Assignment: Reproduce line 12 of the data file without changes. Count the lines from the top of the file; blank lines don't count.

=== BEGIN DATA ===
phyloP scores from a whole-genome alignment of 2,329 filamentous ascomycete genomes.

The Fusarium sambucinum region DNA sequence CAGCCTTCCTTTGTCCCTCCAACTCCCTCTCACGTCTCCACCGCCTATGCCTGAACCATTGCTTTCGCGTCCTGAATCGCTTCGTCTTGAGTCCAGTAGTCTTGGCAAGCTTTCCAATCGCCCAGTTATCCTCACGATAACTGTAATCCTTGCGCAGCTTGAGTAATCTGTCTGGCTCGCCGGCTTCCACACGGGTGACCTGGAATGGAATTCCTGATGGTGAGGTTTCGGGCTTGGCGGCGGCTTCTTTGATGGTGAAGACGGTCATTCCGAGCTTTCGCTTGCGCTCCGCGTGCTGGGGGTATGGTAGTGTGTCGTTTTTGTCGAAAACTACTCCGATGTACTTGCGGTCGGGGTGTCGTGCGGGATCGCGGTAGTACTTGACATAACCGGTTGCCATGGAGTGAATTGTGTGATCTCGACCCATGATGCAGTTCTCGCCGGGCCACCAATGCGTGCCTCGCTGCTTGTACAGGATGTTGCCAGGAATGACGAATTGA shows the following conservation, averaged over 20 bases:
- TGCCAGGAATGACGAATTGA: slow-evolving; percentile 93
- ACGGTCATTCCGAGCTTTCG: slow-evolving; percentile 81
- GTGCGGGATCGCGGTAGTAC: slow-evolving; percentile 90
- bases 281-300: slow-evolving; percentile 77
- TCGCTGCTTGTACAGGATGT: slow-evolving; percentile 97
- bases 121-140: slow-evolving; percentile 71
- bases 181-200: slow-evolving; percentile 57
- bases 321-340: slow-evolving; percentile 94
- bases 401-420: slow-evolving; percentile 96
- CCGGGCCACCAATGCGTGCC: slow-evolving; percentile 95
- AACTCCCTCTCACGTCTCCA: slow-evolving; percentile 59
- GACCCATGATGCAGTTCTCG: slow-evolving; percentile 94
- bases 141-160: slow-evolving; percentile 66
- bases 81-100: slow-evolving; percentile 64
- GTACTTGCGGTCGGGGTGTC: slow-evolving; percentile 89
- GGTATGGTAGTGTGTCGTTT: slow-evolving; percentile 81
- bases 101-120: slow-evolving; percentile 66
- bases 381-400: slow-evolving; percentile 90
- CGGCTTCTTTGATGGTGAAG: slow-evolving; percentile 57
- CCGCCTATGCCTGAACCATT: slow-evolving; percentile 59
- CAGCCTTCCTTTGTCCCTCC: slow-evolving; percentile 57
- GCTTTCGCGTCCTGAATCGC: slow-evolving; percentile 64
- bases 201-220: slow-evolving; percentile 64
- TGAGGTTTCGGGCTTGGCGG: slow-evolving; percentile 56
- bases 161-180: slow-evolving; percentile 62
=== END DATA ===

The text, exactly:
- CCGGGCCACCAATGCGTGCC: slow-evolving; percentile 95